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Known and Probable Human Carcinogens. Many people worry that substances or exposures in their environment may cause cancer. As part of the American Cancer Society’s role in informing and educating people about cancer and its possible causes, this document provides lists of substances and exposures that are known or suspected to cause cancer.


The National Toxicology Program of the U.S. Department of Health and Human Services is mandated to produce a biennial Report on Carcinogens. As of June 2011, the latest edition was the 12th report (2011). It classifies carcinogens into two groups: Known to be a human carcinogen; Reasonably anticipated being a human carcinogen


What scientists do know is that there are factors that increase your risk, that trigger the growth and spread of cancer in your body. For some forms of cancer, the risk factors are specific. One known trigger for cancer is carcinogens. Carcinogens are chemical, physical, biological, or any substances that are agents in causing cancer.


Carcinogens (substances that cause cancer) are around us every day. Some carcinogens directly modify DNA to create cancer, while others cause cells to multiply at a faster than normal rate, increasing the chances of mutation. You can be exposed to carcinogens through a variety of avenues, including lifestyle factors (nutrition, tobacco use, etc.), medical treatments (radiation, chemotherapy ...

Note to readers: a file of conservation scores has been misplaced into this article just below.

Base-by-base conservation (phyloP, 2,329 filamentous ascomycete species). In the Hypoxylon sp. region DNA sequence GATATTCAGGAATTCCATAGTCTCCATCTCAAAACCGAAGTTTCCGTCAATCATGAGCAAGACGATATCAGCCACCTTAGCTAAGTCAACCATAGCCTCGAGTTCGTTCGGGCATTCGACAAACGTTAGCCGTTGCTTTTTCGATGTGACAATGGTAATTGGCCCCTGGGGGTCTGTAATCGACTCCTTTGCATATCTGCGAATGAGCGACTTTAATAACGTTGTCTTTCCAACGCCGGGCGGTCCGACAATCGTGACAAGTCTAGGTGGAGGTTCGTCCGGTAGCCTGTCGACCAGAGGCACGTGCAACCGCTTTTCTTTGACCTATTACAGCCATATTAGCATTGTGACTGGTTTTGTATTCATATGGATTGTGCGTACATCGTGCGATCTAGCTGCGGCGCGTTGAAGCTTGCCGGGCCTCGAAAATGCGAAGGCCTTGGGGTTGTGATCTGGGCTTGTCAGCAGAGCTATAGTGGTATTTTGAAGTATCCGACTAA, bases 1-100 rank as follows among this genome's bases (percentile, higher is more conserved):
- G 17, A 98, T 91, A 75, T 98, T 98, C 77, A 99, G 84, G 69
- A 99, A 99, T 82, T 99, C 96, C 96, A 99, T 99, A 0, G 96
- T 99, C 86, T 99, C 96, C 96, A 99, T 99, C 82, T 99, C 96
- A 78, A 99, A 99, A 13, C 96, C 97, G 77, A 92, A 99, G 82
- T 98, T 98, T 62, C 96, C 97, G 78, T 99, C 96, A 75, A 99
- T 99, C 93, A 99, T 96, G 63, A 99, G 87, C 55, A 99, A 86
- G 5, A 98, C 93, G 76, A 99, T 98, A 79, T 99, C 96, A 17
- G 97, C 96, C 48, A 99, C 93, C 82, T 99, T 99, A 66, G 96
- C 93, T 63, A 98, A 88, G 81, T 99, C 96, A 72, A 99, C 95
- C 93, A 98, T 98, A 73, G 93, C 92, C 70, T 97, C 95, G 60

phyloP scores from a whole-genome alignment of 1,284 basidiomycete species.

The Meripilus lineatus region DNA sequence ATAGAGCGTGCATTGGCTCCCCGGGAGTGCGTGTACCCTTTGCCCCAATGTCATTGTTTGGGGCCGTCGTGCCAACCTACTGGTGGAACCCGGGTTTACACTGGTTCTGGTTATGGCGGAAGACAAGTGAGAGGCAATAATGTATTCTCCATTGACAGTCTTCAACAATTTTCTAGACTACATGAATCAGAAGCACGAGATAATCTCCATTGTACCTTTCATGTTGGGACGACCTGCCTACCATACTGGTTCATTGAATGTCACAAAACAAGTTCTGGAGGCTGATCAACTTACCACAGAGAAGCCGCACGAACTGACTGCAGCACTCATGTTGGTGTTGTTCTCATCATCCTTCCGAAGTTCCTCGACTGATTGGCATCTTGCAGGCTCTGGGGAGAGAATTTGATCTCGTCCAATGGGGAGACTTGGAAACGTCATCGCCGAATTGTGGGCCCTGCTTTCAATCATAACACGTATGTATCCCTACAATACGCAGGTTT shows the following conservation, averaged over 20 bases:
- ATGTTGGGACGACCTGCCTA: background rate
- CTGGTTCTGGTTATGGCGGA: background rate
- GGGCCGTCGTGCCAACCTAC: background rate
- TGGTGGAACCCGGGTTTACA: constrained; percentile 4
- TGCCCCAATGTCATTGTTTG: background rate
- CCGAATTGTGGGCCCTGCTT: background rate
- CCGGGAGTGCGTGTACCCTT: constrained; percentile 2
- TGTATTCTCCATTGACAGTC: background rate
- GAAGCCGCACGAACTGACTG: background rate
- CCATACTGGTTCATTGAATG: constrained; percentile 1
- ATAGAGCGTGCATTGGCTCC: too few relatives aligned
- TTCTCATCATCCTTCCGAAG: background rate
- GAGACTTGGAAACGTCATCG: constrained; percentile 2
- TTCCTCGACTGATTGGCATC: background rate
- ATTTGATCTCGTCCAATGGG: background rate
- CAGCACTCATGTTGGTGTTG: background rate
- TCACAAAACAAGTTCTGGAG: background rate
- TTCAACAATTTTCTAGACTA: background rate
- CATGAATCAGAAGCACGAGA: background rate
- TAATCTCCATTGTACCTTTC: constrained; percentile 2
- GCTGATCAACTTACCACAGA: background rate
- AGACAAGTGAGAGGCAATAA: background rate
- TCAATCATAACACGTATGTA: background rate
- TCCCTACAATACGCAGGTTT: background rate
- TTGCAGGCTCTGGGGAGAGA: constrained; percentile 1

You've probably heard the word "carcinogen" pop up in news stories and wondered what that means for your everyday life. A carcinogen is something that can cause you to have cancer. It may be a ...


The 2014 edition lists 56 known human carcinogens and includes descriptions of the process for preparing the science-based report and the criteria used to list a substance as a carcinogen. IARC also produces science-based reports on substances that can increase the risk of cancer in humans.


Several radioactive substances are considered carcinogens, but their carcinogenic activity is attributed to the radiation, for example gamma rays and alpha particles, which they emit. Common examples of non-radioactive carcinogens are inhaled asbestos, certain dioxins, and tobacco smoke.


Video: What Is a Carcinogen? - Definition & Examples ... There are many known carcinogens. Some of these include tobacco, pesticides, and asbestos. Carcinogens enter our bodies by inhalation ...


Some of the potential carcinogens listed in this index may be re-evaluated by NIOSH as new data become available and the NIOSH recommendations on these carcinogens either as to their status as a potential occupational carcinogen or as to the appropriate recommended exposure limit may change.


Rocked by the news that processed meat could be terribly bad for you? Well, chimney sweeping, salted fish and fracking also appear on the list compiled by the International Agency for Research on ...